Carbon concentration declines with decay class in tropical forest woody debris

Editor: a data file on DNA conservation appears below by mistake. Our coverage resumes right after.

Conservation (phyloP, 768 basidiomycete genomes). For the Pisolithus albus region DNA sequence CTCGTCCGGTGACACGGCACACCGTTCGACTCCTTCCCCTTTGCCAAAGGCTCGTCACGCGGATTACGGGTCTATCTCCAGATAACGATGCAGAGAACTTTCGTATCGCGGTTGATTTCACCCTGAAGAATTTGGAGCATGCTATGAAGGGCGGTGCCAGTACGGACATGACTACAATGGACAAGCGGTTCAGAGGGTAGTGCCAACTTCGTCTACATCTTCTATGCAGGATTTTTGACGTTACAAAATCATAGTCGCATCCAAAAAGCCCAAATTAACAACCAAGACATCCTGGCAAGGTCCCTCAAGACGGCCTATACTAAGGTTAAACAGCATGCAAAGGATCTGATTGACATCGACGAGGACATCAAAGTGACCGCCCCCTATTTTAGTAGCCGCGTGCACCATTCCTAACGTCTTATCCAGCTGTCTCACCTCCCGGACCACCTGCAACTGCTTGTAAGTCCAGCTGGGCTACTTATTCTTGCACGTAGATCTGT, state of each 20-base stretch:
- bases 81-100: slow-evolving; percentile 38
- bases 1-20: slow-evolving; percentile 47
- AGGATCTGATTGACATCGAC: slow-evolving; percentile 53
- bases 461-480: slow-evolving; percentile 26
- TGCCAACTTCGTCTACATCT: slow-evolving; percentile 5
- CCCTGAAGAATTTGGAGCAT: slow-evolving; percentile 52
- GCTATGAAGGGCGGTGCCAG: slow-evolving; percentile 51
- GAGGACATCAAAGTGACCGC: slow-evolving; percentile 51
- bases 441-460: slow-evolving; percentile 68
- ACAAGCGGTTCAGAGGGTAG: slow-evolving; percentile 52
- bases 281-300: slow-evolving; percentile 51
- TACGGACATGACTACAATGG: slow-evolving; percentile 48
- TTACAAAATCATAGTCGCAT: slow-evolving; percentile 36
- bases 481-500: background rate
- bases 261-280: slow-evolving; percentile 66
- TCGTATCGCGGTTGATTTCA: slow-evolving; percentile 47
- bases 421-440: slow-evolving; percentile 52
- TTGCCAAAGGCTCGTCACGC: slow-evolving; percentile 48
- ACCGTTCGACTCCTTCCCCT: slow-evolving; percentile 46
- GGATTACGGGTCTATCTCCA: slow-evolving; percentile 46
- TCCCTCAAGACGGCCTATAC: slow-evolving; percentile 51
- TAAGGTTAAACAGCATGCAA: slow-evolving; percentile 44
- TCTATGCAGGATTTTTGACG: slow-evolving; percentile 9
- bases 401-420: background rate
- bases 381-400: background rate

Carbon stored in woody debris is a key carbon pool in forest ecosystems. The most widely-used method to convert woody debris volume to carbon is by first multiplying field-measured volume with wood density to obtain necromass, and then assuming that a fixed proportion (often 50%) of the necromass is carbon. However, this crucial assumption is rarely tested directly, especially in the tropics. The aim of this study is to verify the field carbon concentration values of living trees and woody debris in two distinct tropical forests in Taiwan. Wood from living trees and woody debris across five decay classes was sampled to measure density and carbon concentrations. We found that both wood density and carbon concentration (carbon mass/total mass) declined significantly with the decay class of the wood. Mean (±SE) carbon concentration values for living trees were 44.6 ± 0.1%, while for decay classes one to five they were respectively 41.1 ± 1.4%, 41.4 ± 1.0%, 37.7 ± 1.3%, 30.5 ± 2.0%, and 19.6 ± 2.2%. Total necromass carbon stock was low, only 3.33 ± 0.55 Mg C ha−1 in the windward forest (Lanjenchi) and 4.65 ± 1.63 Mg C ha−1 in the lowland forest (Nanjenshan). Applying the conventional 50% necromass carbon fraction value would cause a substantial overestimate of the carbon stocks in woody debris of between 17% and 36%, or about 1 Mg of carbon per hectare. The decline in carbon concentration and the increase of variances in the heavily decayed class suggest that in high-diversity tropical forests there are diverse decomposition trajectories and that assuming a fixed carbon fraction across woody pieces is not justified. Our work reveals the need to consider site-specific and decay class-specific carbon concentrations in order to accurately estimate carbon stocks and fluxes in forest ecosystems. If the marked decline in carbon content with necromass decay is typical of tropical forests, the dead wood carbon pool in the biome needs revision and is likely to be overestimated.